Tuesday, August 3, 2010
A Mixed Reaction
Somewhere along the way, A Northern Light and I parted ways. At first, I loved it. The main character, Mattie, reminded me in many ways of my teen self. She loved words and writing, but her day-to-day life made it difficult, if not nearly impossible, to see how she could follow her dreams of studying literature and writing her stories. I liked the dilemma she was facing (and wrote about it in an earlier post). I liked the supporting characters of Weaver and Royal and Miss Willcox and Mattie's family. I liked the slice-of-life glimpse into early 20th-century upstate New York, where the rich came to vacation in the mountains and the poor made a living by serving them.
But toward the end of the book, Jennifer Donnelly made several choices as a writer that I disagreed with and that left me with a bad taste in my mouth as far as this book is concerned. First, I think the turnaround of Emmie Hubbard was just too darn convenient. Emmie has been a -- well, I don't know what she has been. A victim? Royal's father has definitely been taking advantage of her for years. A prostitute? She's been accepting his "gifts" of the first, freshest milk, etc. for all those years. Whatever she is, she's definitely weak. I think Donnelly wants us to view her as a victim, but I can't see it entirely that way. But, I digress - her turnaround. At the end of the book, Weaver's mother has moved in with Emmie and, in the space of a week or so, has completely reformed Emmie, so that she is clean and respectable and able to provide for her children. I don't buy it. For one thing, if Weaver's mother has been living across the road from Emmie all these years (and it came as sort of a surprise to me when that was revealed at the end of the book), and if she's such a good influence, and if everyone in the area knew what was going on with Emmie and Royal's father, and if she thought Emmie was being wronged - then why didn't she do anything about it before???? I think it's because it ties in to something else that bothered me about the book - the way Donnelly wanted us to feel about Royal.
I'll admit I've changed my mind about having Mattie get together with Royal since my previous post. I really don't think they would be compatible. She is attracted to him because he's good-looking and because she thinks he is attracted to her, despite her plain and bookish self. She doesn't really care for him or have anything in common with him and isn't really interested in the things he cares about, so for them to marry would definitely be a mistake.
However, I think Donnelly wants to push all the blame for this failed relationship onto Royal. The reason he wants to marry Mattie is because he sees the opportunity to build a farm "empire." He doesn't love her or care about her interest in books. The two things that eventually make Mattie decide to dump him are that he is going to pay the back taxes on Emmie's land so he can have it (which means Emmie will be homeless) and that he brings Mattie a used cookbook for a birthday present. Although she doesn't say so, I imagine that Donnelly wants us to say, "The nerve of the guy!" and write him off as a jerk. Well, I refuse to do that.
What's wrong with Royal wanting to get Emmie's land? She hasn't been meeting her responsibilities for years, either for paying her taxes or for taking care of her kids (they regularly come to Mattie's family's house to eat). He wants to take the land and make it productive. Then add to that the fact that his father has been having a long-standing affair with Emmie, and Royal sees his chance to get her out of their lives. I totally understand his motivation, and don't see it as being particularly ignoble. Yet Donnelly wants us to see him as selfish and grasping, willing to turn a mother out on the streets. And she even has Weaver's mama step in and straighten Emmie out so Emmie's not a bad mother anymore. I just didn't like that whole bit.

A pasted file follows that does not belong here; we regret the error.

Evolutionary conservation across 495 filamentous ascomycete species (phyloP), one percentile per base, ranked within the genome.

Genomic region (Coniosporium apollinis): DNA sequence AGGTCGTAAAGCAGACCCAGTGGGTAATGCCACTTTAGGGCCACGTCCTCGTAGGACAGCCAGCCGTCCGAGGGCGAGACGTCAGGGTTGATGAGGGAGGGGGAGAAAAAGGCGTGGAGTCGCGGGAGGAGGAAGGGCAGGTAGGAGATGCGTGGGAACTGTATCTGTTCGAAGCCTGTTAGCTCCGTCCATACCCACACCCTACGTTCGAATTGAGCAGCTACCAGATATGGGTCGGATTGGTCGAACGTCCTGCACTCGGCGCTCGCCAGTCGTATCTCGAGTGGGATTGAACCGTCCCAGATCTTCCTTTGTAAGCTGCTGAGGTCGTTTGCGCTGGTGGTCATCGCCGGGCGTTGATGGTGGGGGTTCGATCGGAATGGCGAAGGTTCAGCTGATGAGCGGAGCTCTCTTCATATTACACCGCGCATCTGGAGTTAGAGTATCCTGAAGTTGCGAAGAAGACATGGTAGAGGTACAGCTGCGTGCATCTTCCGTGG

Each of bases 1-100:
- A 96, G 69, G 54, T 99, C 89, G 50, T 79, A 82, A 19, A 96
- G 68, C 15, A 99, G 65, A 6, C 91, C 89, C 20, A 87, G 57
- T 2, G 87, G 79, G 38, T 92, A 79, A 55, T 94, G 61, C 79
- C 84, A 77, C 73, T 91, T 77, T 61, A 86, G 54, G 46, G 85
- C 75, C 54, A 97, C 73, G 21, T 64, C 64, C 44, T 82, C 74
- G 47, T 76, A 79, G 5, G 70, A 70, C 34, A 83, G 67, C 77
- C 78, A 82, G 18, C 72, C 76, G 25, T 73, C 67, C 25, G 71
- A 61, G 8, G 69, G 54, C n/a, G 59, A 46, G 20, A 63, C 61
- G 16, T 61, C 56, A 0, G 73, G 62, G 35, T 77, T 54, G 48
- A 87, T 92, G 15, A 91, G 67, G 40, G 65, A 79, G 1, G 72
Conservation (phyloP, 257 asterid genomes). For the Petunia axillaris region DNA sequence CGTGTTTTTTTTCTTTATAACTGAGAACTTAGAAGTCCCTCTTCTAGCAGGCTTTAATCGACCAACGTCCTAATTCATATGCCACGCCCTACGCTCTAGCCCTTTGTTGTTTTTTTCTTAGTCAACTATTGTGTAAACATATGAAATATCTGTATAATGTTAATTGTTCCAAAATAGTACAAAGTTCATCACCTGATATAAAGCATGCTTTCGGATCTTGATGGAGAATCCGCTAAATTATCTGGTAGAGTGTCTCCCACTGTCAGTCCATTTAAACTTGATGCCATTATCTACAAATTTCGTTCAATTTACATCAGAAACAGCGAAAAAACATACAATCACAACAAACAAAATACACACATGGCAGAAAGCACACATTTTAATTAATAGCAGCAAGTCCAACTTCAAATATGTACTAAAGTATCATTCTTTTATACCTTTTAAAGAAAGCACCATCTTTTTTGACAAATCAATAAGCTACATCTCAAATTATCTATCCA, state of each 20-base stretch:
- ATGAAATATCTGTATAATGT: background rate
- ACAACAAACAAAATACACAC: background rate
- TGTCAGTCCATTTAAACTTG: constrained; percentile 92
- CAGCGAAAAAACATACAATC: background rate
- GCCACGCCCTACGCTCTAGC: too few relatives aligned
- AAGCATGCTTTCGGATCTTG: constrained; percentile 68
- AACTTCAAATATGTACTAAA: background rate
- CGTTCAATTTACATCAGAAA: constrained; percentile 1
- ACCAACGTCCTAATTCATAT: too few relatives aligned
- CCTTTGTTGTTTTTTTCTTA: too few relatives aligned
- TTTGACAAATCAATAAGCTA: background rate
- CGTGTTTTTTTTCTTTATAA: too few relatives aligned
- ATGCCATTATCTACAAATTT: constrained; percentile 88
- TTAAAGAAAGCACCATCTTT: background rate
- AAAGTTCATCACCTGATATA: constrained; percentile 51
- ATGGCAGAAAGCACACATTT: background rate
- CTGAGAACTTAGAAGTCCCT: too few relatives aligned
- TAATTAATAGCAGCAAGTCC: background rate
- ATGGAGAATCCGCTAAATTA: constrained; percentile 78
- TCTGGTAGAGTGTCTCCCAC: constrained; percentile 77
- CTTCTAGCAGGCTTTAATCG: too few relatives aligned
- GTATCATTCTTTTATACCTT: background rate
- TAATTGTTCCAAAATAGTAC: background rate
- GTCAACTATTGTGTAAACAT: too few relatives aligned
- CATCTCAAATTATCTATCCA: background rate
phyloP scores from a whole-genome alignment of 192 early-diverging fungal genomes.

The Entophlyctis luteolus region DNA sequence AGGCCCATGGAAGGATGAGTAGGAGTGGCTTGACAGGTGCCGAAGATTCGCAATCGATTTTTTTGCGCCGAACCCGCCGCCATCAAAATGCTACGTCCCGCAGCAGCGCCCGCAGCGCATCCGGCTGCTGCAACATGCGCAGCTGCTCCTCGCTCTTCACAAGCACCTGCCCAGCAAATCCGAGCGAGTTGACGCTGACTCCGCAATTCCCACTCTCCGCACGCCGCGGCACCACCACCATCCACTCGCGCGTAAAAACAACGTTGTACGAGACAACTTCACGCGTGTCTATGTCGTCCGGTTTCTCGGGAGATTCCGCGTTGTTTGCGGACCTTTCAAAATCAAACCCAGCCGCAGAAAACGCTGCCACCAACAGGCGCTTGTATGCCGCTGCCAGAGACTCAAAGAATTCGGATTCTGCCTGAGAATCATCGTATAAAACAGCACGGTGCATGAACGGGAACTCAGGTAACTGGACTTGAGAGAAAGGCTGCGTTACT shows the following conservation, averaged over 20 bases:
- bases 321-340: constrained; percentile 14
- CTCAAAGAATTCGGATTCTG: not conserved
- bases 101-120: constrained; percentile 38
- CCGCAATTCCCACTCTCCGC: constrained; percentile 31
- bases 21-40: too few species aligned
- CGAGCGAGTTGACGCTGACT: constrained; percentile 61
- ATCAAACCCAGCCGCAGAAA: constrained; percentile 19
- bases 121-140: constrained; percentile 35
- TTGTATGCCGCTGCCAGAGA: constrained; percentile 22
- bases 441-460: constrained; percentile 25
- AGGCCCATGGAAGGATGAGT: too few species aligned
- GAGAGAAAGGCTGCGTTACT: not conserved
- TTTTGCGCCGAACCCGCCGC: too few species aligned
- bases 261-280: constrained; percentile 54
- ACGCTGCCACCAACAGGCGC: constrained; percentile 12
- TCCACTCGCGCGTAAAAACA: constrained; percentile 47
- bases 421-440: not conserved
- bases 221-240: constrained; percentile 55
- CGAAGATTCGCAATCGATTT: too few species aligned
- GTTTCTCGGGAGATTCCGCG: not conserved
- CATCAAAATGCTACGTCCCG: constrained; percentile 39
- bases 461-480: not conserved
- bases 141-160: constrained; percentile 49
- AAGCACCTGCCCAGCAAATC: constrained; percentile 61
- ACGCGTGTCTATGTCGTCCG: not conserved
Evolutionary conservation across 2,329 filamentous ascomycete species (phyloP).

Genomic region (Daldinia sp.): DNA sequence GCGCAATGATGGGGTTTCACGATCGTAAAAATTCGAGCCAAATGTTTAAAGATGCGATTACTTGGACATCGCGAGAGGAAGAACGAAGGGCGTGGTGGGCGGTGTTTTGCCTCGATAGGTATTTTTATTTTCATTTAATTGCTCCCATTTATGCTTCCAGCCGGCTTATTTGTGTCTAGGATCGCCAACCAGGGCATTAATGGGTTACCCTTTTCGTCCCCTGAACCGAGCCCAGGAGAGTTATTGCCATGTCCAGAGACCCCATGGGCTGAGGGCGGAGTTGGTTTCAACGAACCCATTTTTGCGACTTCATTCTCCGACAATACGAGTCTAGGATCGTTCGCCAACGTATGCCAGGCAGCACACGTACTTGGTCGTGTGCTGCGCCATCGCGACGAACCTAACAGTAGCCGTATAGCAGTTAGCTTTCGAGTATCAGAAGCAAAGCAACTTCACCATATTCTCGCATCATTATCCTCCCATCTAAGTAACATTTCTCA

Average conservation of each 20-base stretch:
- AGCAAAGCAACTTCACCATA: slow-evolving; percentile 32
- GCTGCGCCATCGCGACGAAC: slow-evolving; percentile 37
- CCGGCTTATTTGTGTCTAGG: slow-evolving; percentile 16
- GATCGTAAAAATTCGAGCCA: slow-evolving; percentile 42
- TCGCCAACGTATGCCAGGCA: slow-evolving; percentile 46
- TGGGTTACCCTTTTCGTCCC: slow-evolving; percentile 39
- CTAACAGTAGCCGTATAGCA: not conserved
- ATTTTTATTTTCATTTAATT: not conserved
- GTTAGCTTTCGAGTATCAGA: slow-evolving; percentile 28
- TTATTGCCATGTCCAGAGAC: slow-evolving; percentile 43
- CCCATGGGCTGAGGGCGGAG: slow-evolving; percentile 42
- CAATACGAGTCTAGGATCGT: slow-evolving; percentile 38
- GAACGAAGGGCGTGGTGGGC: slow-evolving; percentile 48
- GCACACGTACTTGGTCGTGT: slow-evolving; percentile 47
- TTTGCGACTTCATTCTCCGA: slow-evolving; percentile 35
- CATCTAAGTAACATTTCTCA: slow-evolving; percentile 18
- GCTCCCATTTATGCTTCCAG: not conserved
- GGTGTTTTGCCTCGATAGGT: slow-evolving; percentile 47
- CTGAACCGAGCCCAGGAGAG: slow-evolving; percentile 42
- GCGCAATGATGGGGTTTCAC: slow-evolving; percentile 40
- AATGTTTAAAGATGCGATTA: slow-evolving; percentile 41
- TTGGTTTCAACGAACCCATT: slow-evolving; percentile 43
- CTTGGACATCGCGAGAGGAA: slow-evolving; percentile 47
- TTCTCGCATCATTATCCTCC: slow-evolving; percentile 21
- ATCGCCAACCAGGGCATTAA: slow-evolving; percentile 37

Another thing I didn't like was making Royal into a jerk for giving Mattie the used cookbook for her birthday. When she sees the gift and knows it is a book, she gets her hopes up, only to have them dashed. The way it comes across in the story, that's the worst thing a guy can do - be so insensitive to his girl's feelings and so unaware of her desires. Like the "right" guy for a girl is going to be perfectly in tune with her and understand exactly what she wants. Come on. I bet most women out there have had a gift like the used cookbook. Maybe it's something you open and you think, "Why did he think I would like this??" Or maybe it is a useful and totally impersonal household appliance. Yet the husband or boyfriend who gave the lame gift has enough other, good qualities that you'll let it pass. At least Royal thought about Mattie enough to remember her birthday. He should get some points for that, instead of being turned into an insensitive lout. Let's face it - he's not the only problem in that relationship. Mattie didn't care about his dreams, either. She was thinking about Emily Dickinson instead of concentrating while he was talking about a new kind of corn.
As I said earlier, I don't have a problem with Mattie deciding she doesn't want to marry Royal, after all. That's actually a pretty good message for young women - don't marry the first guy who says you're pretty if you know you have nothing in common. What I didn't like was having Royal be villified for being that guy.
Finally, I didn't like having Mattie just leave at the end. All through the book, she's been so concerned about keeping the promise she made to her dying mother; at the end, she doesn't even think about that. She doesn't seem to care at all what will happen to her family, especially to Lou, the sister who seems to me to have some emotional problems following their mother's death. Mattie's teacher once told her, "You are many things, Mattie Gokey, but selfish is not one of them." I disagree.